Stock markets were mixed Friday, with gainers supported by bargain-buying after the previous day's sell-off, with investors growing increasingly concerned about new lockdown measures in Europe as a second wave of coronavirus takes hold.
Traders were also keeping tabs on developments in Washington as lawmakers struggle to find agreement on a new stimulus for the beleaguered US economy, with a disappointing jobs report highlighting the need for action.
But analysts suggested that with Democrats and Joe Biden enjoying big opinion poll leads, expectations for a clean sweep of Congress and the White House in the November 3 elections is lending buoyancy to equities on hopes they will pass a much bigger rescue package.
All three main indexes on Wall Street finished in the red for a third day, hit by unsettling infection rates in the US and particularly in Europe that many fear could see the return of economically painful restrictions similar to those imposed earlier this year.
London faces more stringent restrictions as cases rise, while Paris and eight other French cities will be put under partial curfew for as long as six weeks.
Germany also ramped up measures, while the EU's disease control agency labelled more than half of the bloc's member states as red zones in a new map to guide countries' decisions on travel restrictions.
"We need to take into account the tremendous rally we've had over the past five months so some consolidation is certainly warranted," Jim McDonald at Northern Trust told Bloomberg TV.
"The new risk emerging on the horizon is the increasing cases of Covid that are sweeping across Europe and increasing across the US."
Hong Kong led gains, jumping 0.9% after a drop of more than two percent on Thursday, while Shanghai, Mumbai and Singapore were also in positive territory. However, Tokyo, Sydney, Seoul, Taipei, Manila, Jakarta and Wellington were all down.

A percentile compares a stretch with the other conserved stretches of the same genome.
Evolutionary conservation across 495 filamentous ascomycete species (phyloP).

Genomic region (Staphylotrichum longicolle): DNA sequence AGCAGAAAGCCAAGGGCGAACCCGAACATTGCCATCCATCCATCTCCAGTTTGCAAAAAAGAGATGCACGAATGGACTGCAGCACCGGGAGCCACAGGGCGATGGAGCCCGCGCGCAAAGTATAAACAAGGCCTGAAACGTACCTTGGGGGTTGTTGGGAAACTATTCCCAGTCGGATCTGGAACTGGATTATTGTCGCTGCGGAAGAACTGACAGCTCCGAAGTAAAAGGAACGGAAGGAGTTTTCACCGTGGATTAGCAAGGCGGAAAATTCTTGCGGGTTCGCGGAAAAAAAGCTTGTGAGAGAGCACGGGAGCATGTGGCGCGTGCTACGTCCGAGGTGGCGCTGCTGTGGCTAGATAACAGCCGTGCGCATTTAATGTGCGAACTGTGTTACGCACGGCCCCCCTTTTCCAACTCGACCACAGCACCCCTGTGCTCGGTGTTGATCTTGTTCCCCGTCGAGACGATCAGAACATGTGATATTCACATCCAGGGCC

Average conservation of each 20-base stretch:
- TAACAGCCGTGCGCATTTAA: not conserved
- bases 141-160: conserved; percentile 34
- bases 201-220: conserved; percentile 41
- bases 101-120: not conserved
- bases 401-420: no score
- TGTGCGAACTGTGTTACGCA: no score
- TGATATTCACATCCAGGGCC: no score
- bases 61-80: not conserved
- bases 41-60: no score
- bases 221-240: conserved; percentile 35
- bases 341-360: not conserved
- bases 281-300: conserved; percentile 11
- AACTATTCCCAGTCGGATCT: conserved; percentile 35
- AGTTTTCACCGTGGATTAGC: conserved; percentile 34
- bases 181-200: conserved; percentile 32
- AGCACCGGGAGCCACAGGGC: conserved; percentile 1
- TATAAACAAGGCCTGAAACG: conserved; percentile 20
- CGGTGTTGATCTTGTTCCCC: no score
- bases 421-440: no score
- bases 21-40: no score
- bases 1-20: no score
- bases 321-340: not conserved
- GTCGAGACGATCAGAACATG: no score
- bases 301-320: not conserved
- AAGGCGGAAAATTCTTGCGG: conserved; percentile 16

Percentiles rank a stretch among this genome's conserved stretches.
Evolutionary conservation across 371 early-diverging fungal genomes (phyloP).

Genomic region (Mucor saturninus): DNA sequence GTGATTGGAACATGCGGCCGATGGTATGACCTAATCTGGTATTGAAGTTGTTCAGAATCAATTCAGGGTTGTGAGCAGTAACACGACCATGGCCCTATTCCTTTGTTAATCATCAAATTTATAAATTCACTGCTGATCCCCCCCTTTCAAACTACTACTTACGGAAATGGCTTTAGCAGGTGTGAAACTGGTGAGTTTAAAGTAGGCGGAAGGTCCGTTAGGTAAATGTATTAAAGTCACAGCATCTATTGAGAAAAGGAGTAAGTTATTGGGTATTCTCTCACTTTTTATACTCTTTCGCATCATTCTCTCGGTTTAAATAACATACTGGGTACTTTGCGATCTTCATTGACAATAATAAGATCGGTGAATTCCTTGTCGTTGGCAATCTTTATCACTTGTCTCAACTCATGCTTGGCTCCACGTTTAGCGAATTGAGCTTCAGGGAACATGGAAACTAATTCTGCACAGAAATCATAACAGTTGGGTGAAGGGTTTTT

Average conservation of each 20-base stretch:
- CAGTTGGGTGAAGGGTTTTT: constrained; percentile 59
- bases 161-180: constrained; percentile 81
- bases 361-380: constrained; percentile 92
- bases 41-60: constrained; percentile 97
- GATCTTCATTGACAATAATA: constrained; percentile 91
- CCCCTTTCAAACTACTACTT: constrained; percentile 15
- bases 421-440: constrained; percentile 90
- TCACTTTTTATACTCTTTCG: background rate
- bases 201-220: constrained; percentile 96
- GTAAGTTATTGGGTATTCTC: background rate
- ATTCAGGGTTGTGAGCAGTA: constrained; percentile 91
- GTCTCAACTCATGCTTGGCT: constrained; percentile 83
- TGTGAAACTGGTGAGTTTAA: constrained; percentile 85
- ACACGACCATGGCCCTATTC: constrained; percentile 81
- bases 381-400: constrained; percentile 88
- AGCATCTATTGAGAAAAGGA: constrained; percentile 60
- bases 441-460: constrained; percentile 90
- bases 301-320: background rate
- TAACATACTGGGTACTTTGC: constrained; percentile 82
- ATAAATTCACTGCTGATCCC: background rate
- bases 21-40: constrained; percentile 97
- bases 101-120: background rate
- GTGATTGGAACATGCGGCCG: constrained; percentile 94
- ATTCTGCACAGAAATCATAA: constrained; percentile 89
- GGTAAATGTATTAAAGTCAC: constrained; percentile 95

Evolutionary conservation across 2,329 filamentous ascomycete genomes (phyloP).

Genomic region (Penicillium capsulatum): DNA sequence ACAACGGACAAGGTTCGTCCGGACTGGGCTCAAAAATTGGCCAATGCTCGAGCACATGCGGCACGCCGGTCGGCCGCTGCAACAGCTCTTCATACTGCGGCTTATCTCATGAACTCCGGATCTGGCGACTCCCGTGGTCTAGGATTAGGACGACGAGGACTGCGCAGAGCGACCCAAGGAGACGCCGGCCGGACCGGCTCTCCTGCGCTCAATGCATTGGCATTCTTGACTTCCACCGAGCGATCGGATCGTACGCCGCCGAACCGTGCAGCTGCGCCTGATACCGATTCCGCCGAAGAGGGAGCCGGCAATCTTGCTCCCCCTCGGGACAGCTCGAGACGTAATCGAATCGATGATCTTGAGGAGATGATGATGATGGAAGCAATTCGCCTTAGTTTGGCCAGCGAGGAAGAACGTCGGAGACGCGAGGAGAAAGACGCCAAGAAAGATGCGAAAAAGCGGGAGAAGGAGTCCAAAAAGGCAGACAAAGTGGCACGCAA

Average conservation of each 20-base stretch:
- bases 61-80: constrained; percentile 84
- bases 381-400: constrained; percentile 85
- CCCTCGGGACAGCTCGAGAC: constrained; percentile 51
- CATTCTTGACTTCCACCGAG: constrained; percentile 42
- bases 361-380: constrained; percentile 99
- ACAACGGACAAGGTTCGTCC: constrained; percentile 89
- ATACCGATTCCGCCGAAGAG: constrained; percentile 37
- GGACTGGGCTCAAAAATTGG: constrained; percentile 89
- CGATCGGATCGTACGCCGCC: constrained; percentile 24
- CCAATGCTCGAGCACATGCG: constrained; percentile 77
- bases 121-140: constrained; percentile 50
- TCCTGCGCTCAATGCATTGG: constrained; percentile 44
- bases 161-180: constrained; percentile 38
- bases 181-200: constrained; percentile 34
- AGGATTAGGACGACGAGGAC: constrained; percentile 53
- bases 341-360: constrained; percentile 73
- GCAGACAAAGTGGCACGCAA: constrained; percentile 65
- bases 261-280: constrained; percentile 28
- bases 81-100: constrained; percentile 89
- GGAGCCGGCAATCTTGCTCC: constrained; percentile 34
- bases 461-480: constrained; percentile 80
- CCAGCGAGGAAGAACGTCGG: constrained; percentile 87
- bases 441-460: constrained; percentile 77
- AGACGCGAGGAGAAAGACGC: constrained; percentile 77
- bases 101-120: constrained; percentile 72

European markets opened with big rises after Thursday's steep losses fuelled by concerns over the surging virus.
'Go big or go home'
The slide back into containment measures has increased the need for further government help, though the odds on anything being agreed in Washington before the election are lengthening each day.
Adding to the gloom was a report Thursday showing new applications for jobless benefits hit a seven-week high last week.
With polling showing him well behind in the White House race, Donald Trump said he was open to a bigger stimulus than the $1.8 trillion offered last week.
"I would," he told Fox Business when asked if he would hike his proposal. "Absolutely, I would. I would say more. I would go higher. Go big or go home, I said it yesterday."
However, while the president is willing to move towards the Democrats' $2.2 trillion plan, House Speaker Nancy Pelosi was not happy with the detail and Republican Senate Majority Leader Mitch McConnell said he was unwilling to agree to such big spending.
And Treasury Secretary Steven Mnuchin said a deal is unlikely before the election.
"Of course, the markets' on-again off-again love affair with an impending stimulus torrent masks the fact that investor uncertainty is bristling ahead of an expected choppy period in terms of headline risk," said Axi's Stephen Innes.
Key issues, he said, included "Brexit, the US election, and perhaps the most horrifying troubles of all, the second wave of the coronavirus" that could lead to more lockdowns.
However, he added that the eventual passage of a new deal would likely fuel a surge on markets.
The first stimulus passed earlier this year, combined with huge central bank support, has been credited with helping to send equities soaring from their March troughs.